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Crafting a Guiding Philosophy of Teaching Writing using NCTE Position Statements

This post is written by member Peggy Semingson. 

peggysemingsonNCTE has so many excellent and readily available digitized resources for teachers and teacher educators via the main web page. In this blog post, I describe how teachers and teacher educators can make use of a specific resource: the 2016 NCTE Professional Knowledge for the Teaching of Writing for educators to reflect on practice and foster dialogue, for instance within Professional Learning Communities or within literacy-focused teacher-education courses.

As a literacy teacher-educator, one of the graduate classes I teach for P–12 educators in our online master’s program in literacy studies is a class on teaching the writing process. For this course, I draw extensively on the 2016 NCTE Professional Knowledge for the Teaching of Writing. This is a prominent and important document. Previously, Lisa Fink posted on this blog about the use of the belief statements and led a blog-based reflection across several posts. A 2015 NCTE Twitter chat focused specifically on the belief statements.

The first ten belief statements were designed by an NCTE subcommittee and updated and reposted most recently in February 2016. I have found the concise belief statements to be extremely beneficial for the practicing teachers in my class to read, reflect on, and use as a tool to craft/write their own guiding philosophy about teaching writing. The statements cover a broad array of topics relating to writing instruction. Each statement provides concrete connections to practice such as “What does this mean for teaching?” as well as related links to other connected NCTE position statements. What is especially useful about this position statement on writing, is it encompasses several areas that have been prone to debate such as automated grading and multimodal writing. Additionally, the statement is a quick read and definitely worth a read for all educators.

How I integrate the reading and evaluation of this specific position statement with educators is described here in a modified version.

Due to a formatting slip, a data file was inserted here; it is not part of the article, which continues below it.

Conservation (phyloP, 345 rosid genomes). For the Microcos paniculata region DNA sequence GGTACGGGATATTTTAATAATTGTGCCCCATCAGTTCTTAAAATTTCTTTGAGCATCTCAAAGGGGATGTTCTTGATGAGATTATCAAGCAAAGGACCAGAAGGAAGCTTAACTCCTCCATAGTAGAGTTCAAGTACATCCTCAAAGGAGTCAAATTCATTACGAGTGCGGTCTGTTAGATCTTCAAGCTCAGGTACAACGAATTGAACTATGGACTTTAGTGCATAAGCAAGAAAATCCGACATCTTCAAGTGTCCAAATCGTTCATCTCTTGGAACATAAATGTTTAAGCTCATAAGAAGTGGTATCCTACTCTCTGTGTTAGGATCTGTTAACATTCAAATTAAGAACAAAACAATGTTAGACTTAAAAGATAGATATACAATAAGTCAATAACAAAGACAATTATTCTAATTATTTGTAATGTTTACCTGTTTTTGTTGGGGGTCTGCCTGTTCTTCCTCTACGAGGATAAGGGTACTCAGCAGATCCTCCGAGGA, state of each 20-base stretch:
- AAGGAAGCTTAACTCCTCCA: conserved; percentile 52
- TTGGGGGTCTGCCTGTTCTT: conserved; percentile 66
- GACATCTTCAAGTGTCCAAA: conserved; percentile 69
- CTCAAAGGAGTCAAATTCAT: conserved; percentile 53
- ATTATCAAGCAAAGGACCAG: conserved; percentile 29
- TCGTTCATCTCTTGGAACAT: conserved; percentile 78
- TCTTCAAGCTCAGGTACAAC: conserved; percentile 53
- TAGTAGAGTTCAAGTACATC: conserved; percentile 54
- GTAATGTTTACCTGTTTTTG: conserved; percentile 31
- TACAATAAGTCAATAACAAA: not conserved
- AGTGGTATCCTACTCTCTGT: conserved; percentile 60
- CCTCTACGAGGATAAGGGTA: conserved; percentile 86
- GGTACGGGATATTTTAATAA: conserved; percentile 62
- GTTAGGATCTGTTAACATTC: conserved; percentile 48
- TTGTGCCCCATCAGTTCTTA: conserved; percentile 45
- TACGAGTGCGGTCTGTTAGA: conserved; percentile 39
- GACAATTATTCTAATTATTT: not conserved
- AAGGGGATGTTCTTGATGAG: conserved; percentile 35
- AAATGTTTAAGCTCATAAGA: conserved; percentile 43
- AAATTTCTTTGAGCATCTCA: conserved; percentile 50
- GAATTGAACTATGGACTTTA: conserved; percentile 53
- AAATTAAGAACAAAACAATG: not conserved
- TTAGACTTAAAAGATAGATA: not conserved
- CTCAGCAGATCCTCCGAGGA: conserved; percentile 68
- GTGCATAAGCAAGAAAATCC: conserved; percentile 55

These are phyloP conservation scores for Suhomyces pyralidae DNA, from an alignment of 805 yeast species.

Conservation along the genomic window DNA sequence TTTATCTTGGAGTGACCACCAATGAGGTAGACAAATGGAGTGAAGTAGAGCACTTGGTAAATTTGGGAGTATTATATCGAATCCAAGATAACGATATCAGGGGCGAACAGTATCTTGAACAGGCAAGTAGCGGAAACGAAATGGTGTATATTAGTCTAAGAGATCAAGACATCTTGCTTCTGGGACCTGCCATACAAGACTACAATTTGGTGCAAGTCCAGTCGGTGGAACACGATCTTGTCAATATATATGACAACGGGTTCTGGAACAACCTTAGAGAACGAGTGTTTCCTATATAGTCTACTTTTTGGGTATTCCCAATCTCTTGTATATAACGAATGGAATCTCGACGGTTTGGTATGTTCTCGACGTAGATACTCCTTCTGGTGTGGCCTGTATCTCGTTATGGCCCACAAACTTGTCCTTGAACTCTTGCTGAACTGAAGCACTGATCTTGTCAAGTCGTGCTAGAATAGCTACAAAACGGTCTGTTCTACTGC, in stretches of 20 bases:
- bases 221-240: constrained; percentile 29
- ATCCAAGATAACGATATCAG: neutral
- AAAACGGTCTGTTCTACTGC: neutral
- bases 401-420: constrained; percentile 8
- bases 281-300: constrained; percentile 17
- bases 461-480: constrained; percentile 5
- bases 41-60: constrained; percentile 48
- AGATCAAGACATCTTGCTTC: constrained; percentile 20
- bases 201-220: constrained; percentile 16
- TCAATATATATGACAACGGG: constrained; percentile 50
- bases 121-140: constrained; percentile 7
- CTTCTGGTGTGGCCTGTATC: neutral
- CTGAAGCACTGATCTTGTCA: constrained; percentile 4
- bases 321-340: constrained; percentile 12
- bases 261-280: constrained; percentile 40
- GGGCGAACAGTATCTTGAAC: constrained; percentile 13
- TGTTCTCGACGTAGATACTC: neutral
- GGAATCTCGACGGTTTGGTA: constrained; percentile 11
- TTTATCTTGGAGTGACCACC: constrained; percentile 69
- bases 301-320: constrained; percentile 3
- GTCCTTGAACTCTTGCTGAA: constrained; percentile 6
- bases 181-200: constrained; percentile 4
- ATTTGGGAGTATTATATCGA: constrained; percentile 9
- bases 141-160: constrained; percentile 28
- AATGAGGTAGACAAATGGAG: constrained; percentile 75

Step 1: Read the 2016 NCTE Professional Knowledge for the Teaching of Writing. Annotate the position statement with your own thoughts, analytics, critique, applications, connections, etc.

Step 2: Consider the position statement resource, as well as other resources you have come across: teacher blogs, your own experiences, books, conferences, podcasts, authors, and other sources of information and inspiration regarding the topics of writing instruction. Write a reflection on your own beliefs about the teaching of writing, drawing on the ideas from the 2016 NCTE Professional Knowledge for the Teaching of Writing. This can be shared in a notebook, on a blog post, on a Google Doc, or in other public or private place to write.

Step 3: In addition to a digital written reflection (long-form blog post or essay), consider creating a short podcast (e.g., using VoiceThread on a mobile device) or video that is one to five minutes  long describing your beliefs about teaching of writing. Extension: Consider sharing a link to your beliefs via social media, a blog post, or other digital medium. If posting your short podcast or video to Twitter, consider using the hashtag #NCTEchat and @ncte to connect to the broader NCTE Twitter community.

It is my hope that educators can consider exploring and using the 2016 NCTE Professional Knowledge for the Teaching of Writing as a tool to reflect, synthesize their thinking about writing, and share that knowledge with others in digital formats.

For more on other NCTE position statements, click here.

Peggy Semingson is an NCTE member and an associate professor of Literacy Studies at The University of Texas at Arlington. She is the Layered Literacies column editor for The ALAN Review for 2016. You can reach her at